"`Before the action is barred by the statute, the legislature has absolute power to amend the statute and alter the period of limitations prescribed therein, subject only to the requirement that a reasonable time must be allowed for the prosecution of an action or proceedings after the passage of an amendment shortening the period. It is equally well settled that an amendment to a statute of limitations enlarging the period of time within which an action can be brought as to pending causes of action is not retroactive legislation, and does not impair any vested right.'" Id. at 419-20 [, 473 P.2d 1022] (quoting Davis & McMillan v. Industrial Accident Commission, 198 Cal 631, 246 P 1046, 1047-48 (1926)).

The Nichols court then held that the amendment applied and that the plaintiff's action was not barred. Id. at 420, 473 P.2d 1022.

Nothing in the passage just quoted calls into question the general rule described above. Nichols did not concern the application of a shortened limitations period. Instead, it concerned whether a statute that extended the limitations period should apply. The only statement germane to this case is the unremarkable proposition that the legislature has the power to shorten a statute of limitation if the legislature provides a reasonable time after its effective date to file a previously accrued action. Id. at 419-20, 473 P.2d 1022; see also Evans v. Finley, 166 Or. 227, 233-34, 111 P.2d 833 (1941) (stating same proposition). That principle does not contradict anything in this court's other cases.

Applying the general rule to this case, we conclude that the 120-day limitation in ORS 138.510(2) does not apply to petitions filed by persons whose convictions and appeals became final before August 5, 1989, because the legislature did not manifest an intent to apply the shortened limitation period to such petitions. Accordingly, the post-conviction court erred in dismissing the petitions, and the Court of Appeals erred in affirming the dismissals.[2]

Defendants ask us to avoid that result by reading into the statute a "grace period" for petitions filed by persons whose convictions and appeals became final before the effective date of the amendment. Defendants would have us construe the statute to allow petitioners, and others similarly situated, to file petitions within 120 days from the effective date of the amendment. The Court of Appeals read that grace period into the statute. Boone v. Wright, supra, 110 Or.App. at 286-87, 822 P.2d 719. We decline to do that. The statute provides that the 120-day period commences on the date on which the conviction was entered or the appeal became final. ORS 138.510(2)(a) and (b). The legislature could easily have provided a third date from *731 which to calculate the 120-day period, such as the effective date of the amendment for convictions and appeals that became final before the effective date. The legislature did not do so, however. For us now to read in a third date would be to disregard the legislatively mandated rule of construction that courts ascertain only what is contained in a statute and refrain from inserting what is not. ORS 174.010.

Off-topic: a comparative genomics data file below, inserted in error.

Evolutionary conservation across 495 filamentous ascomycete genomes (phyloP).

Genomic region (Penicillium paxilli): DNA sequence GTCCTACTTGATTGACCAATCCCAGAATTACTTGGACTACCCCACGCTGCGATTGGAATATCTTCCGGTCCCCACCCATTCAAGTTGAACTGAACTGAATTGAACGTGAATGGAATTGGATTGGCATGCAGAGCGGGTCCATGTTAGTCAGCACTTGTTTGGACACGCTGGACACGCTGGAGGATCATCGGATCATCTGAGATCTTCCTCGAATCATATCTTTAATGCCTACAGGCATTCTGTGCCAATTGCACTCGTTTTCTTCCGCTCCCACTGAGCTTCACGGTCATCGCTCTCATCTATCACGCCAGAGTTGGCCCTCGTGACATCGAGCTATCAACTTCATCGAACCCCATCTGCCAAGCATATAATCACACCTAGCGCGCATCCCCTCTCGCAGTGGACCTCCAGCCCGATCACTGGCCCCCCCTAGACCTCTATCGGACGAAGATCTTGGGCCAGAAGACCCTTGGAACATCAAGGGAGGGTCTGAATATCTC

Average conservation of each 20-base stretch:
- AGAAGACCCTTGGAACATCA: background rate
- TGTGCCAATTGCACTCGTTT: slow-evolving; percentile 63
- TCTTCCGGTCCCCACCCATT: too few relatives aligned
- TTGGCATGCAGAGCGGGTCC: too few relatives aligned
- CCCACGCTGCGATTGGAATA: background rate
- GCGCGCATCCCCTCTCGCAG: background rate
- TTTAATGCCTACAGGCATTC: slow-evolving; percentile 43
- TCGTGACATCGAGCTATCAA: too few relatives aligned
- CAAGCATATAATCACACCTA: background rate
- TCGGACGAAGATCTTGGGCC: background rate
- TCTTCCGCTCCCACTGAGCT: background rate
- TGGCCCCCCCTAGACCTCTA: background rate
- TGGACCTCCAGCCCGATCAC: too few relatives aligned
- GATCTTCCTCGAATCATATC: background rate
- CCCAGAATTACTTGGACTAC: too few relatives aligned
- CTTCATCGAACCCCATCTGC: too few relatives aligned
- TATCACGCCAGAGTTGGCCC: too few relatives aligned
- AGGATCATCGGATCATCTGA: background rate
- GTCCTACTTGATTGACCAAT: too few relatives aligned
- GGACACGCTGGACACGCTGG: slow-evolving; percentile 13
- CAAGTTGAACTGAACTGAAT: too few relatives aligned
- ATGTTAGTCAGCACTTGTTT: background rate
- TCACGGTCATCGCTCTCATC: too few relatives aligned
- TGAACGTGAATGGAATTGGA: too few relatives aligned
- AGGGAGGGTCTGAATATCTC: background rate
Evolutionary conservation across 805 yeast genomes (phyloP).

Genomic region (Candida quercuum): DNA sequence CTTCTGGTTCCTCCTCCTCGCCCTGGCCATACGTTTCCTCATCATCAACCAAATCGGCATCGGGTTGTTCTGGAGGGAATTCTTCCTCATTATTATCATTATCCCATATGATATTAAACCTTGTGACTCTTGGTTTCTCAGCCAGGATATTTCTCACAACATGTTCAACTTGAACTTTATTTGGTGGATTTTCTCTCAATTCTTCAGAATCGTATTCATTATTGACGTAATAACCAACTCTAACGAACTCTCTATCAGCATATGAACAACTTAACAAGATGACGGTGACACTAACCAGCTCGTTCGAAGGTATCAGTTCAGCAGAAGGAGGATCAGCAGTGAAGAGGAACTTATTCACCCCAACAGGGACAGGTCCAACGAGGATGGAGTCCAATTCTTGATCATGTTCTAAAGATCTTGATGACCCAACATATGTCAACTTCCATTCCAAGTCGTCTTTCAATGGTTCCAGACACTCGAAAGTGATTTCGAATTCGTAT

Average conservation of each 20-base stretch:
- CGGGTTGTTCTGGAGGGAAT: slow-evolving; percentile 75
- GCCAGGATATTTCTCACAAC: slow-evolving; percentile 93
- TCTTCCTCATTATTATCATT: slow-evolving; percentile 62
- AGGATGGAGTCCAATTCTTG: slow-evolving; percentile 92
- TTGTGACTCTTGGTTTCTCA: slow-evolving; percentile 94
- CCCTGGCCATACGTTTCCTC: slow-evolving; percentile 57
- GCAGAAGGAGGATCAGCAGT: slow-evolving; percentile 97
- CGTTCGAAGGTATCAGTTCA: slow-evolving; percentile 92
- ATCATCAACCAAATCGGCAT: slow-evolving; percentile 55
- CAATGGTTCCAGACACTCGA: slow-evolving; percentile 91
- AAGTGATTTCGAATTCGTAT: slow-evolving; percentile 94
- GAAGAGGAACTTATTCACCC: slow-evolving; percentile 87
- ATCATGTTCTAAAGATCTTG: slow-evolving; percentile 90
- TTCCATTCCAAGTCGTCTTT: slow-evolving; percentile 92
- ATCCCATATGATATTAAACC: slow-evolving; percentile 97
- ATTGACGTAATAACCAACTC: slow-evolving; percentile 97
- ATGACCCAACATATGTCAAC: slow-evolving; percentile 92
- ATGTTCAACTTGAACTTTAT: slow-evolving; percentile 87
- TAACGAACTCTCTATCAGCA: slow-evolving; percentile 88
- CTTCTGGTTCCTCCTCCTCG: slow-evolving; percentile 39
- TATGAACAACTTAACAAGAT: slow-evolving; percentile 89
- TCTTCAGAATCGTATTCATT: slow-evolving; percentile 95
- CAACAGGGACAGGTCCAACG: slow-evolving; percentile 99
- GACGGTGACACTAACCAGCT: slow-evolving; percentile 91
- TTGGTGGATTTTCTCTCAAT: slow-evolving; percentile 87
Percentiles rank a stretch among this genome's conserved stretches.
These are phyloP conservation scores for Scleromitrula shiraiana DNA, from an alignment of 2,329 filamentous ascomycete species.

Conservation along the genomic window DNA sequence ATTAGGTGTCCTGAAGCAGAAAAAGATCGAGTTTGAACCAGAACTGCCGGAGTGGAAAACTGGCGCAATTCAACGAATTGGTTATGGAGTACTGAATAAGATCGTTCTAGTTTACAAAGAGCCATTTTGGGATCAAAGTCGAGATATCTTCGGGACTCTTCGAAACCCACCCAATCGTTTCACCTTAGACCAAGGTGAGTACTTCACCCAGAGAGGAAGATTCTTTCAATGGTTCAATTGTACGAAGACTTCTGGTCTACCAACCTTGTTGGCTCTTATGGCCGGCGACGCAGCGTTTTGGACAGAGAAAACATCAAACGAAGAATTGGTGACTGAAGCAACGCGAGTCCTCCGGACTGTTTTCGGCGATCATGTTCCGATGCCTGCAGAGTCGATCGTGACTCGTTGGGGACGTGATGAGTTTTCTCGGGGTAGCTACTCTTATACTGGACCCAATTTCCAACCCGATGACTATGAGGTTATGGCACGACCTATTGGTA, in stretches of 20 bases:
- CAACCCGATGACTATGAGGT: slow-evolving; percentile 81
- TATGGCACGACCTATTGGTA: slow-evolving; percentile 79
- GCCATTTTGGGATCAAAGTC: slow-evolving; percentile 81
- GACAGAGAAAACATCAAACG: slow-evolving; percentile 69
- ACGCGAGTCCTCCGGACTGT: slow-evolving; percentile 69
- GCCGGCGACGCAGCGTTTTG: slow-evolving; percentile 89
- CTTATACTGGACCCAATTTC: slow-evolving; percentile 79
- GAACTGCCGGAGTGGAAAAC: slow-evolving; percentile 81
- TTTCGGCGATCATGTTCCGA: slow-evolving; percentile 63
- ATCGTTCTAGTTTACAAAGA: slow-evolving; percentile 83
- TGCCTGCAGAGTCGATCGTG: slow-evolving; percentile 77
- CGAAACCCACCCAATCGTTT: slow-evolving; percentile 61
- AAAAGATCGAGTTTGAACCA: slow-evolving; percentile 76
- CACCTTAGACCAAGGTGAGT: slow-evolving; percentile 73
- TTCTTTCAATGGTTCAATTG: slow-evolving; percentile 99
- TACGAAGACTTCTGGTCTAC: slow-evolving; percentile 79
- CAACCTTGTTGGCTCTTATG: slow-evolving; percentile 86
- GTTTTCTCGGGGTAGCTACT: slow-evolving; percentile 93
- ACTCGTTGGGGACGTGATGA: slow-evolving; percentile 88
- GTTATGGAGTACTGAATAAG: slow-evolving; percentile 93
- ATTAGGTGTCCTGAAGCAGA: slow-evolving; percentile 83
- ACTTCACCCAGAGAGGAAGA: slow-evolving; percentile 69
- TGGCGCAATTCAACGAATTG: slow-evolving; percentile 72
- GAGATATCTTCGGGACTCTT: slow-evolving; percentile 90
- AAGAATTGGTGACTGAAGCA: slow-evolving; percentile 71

The decisions of the Court of Appeals and the judgments of the circuit courts are reversed. The cases are remanded to the circuit courts for further proceedings.


[1] We have consolidated these two cases for the purpose of opinion, because they present the same issue of statutory construction.

[2] Because we conclude that the 120-day period does not apply, we need not consider petitioner Reeve's argument that applying the 120-day period to his petition violates his constitutional rights under the Oregon and United States Constitutions.